In this confusion of what Liberian citizenship law actually is, it is fascinating to read the understandings of Pailey’s interviewees. Whether resident in Liberia or in the diaspora, all considered birth in Liberia, a Liberian father or mother, and long-term residence or cultural assimilation to Liberia to be equally grounds (among others) for claiming Liberian citizenship. Afrobarometer polling, meanwhile, shows around half of Liberians in Liberia supporting rights to citizenship based on birth in Liberia, and more than 70 percent based on citizenship of either parent; while more than half support a right to naturalise based on living and working in the country (the percentages became slightly higher in all cases from 2013 to 2018). Two-thirds support the ‘negro’ clause, a view reflected in Pailey’s interviews by widespread disquiet among ‘homeland’ Liberians at ‘Lebanese’ or other foreign dominance of the economy – but shared to a lesser extent among respondents from the diaspora.
The debate on dual citizenship has moved forward rapidly in the last two years. As Pailey’s book was being completed in 2019, the Liberian Supreme Court ruled in the Jalloh case that the provisions in the Aliens and Nationality Law for automatic loss of citizenship on acquiring another were unconstitutional, on the grounds of lack of due process. A proposal for constitutional reform was put forward around the same time (as well as a bill to amend the law), leading to a September 2020 referendum which included a proposition to remove the ban on dual citizenship (while providing for restrictions on holding public office). The proposition failed, as the others voted on also did, failing to clear the two-third majority needed; but a simple majority had voted in favour, a significant departure from what the Afrobarometer polling would suggest.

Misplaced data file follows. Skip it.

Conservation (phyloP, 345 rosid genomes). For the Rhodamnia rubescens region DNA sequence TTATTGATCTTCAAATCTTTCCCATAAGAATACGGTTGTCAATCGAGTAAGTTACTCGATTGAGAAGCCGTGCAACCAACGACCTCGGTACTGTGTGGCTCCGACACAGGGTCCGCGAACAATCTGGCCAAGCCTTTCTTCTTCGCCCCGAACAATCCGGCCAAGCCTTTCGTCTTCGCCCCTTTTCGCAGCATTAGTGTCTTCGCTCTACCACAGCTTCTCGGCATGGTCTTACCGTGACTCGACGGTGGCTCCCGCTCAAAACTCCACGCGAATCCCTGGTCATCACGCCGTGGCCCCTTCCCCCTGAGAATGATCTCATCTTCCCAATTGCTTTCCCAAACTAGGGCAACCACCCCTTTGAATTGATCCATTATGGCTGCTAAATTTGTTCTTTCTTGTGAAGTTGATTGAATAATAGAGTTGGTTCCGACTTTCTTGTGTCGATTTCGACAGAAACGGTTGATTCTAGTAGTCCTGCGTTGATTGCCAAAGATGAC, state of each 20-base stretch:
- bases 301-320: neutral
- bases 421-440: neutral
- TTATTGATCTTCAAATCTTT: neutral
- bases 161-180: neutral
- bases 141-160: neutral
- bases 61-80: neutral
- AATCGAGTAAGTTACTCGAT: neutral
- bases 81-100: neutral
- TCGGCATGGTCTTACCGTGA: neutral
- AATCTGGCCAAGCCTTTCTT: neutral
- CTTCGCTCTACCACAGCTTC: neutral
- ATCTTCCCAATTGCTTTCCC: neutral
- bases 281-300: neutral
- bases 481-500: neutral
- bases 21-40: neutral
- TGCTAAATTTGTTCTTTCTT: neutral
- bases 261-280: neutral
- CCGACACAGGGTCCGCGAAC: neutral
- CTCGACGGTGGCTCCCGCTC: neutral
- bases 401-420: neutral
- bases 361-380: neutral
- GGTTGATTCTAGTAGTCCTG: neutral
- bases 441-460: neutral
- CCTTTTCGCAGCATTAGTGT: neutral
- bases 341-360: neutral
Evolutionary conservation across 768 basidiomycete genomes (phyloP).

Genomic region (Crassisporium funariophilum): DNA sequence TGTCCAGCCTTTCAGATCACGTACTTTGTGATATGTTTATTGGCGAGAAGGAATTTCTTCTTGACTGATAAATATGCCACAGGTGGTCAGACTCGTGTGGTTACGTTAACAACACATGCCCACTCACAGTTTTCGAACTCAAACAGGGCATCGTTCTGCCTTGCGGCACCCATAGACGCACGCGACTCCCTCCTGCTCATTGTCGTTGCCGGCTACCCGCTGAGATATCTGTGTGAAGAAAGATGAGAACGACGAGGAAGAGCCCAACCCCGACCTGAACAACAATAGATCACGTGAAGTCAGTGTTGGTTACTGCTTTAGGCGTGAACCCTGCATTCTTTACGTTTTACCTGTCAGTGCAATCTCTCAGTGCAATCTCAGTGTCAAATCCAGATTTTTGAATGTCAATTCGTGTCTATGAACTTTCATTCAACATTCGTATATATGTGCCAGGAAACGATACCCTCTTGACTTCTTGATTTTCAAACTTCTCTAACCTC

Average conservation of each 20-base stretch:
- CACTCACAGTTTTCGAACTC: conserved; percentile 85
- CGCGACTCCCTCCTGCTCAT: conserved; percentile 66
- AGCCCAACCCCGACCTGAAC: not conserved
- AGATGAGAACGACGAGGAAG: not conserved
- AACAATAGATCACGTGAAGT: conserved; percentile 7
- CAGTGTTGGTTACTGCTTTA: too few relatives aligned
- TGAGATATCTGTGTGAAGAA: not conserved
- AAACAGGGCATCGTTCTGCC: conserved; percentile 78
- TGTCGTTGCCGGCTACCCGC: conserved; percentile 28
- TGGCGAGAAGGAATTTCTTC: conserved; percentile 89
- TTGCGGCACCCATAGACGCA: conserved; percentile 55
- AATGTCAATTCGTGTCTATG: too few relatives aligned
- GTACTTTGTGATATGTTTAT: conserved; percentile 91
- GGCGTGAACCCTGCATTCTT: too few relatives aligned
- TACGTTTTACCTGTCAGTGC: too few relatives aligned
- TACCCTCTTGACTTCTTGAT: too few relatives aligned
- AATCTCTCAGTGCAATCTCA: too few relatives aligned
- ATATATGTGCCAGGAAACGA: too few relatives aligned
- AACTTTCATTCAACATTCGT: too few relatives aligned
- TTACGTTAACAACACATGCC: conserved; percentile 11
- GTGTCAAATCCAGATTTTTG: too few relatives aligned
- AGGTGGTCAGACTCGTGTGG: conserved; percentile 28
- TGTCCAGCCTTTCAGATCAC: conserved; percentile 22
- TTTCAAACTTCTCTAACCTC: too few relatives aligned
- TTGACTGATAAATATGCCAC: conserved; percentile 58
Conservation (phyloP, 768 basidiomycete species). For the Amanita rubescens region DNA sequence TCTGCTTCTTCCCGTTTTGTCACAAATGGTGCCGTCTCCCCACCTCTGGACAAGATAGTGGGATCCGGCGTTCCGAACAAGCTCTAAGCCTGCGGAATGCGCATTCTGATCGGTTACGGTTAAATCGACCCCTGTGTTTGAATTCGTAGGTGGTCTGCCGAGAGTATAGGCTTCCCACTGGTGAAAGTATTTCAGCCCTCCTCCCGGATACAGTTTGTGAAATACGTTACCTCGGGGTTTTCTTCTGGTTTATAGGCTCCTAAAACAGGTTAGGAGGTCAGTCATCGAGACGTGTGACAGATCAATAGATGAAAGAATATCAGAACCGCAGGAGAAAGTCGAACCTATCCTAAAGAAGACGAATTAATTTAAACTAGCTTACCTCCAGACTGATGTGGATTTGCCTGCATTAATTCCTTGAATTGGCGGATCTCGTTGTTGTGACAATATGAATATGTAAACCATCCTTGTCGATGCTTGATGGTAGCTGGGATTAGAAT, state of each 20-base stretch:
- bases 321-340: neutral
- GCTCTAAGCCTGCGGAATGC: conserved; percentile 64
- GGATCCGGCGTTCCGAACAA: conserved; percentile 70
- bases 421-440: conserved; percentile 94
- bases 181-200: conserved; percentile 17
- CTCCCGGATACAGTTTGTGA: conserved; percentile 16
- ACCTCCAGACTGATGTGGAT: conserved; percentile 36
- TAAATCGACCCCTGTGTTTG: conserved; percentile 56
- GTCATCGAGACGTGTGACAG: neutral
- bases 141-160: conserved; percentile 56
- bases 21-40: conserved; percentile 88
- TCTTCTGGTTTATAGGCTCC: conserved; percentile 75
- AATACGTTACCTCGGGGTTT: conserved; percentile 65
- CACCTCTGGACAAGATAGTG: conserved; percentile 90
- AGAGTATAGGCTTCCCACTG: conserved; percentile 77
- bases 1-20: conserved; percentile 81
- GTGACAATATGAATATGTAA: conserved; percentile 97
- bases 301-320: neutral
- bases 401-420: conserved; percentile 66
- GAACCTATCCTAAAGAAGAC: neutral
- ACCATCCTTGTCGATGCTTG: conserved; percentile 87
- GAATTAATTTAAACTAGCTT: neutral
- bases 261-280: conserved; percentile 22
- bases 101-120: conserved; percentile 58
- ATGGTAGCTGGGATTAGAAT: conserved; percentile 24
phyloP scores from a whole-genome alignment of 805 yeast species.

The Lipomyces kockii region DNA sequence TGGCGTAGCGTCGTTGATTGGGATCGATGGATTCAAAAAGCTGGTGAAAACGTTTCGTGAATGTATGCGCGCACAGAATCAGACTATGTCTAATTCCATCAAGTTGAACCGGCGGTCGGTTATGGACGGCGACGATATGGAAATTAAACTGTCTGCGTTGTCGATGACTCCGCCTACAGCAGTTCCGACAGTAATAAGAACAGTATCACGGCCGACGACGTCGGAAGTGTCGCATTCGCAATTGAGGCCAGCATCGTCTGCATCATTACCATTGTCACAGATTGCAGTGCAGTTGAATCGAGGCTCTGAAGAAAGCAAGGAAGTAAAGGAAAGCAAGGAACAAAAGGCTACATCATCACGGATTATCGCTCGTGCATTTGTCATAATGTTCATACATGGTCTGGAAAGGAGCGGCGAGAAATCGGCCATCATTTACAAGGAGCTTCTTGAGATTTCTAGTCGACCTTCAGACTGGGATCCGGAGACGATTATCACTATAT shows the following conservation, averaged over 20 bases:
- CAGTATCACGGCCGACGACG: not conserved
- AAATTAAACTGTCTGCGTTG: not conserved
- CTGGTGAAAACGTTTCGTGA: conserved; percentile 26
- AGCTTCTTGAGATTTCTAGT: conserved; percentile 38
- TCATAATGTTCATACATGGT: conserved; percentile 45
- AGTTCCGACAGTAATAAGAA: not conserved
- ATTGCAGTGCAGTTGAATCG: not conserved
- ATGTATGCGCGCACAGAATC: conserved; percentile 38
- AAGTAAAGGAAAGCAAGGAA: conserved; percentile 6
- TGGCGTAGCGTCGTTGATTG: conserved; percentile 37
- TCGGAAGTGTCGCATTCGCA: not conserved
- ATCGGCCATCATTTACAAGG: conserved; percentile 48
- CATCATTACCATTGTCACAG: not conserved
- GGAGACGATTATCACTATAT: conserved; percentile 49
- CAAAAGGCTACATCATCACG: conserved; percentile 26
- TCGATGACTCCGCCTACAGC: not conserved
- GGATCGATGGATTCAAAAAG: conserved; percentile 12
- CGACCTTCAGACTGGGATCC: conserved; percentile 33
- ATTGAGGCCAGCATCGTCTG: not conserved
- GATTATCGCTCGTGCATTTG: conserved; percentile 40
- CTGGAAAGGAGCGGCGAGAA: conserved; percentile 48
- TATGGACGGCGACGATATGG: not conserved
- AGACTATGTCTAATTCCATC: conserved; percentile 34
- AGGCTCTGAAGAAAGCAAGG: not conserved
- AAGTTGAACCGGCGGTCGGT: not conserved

In November 2021, another bill to amend the Aliens and Nationality Law passed the House of Representatives with ruling party support, and was anticipated to be likely to clear the Senate in early 2022. The bill would both remove gender discrimination and enact the reform proposed by the Jalloh case, permitting dual citizenship in case a person naturalises in another country (but necessarily leaving in place the ban on dual citizenship for adults of mixed parentage set out in the constitution). The debates over the 2008 bill that formed the background for this important book seem to be on their way to a conclusion. Perhaps the very process of debate has itself contributed to this reconfiguration of concepts of citizenship? Differences over the ‘negro’ clause and birthright citizenship, however, remain very much live, and the subject of Pailey’s next project. We look forward to reading the results.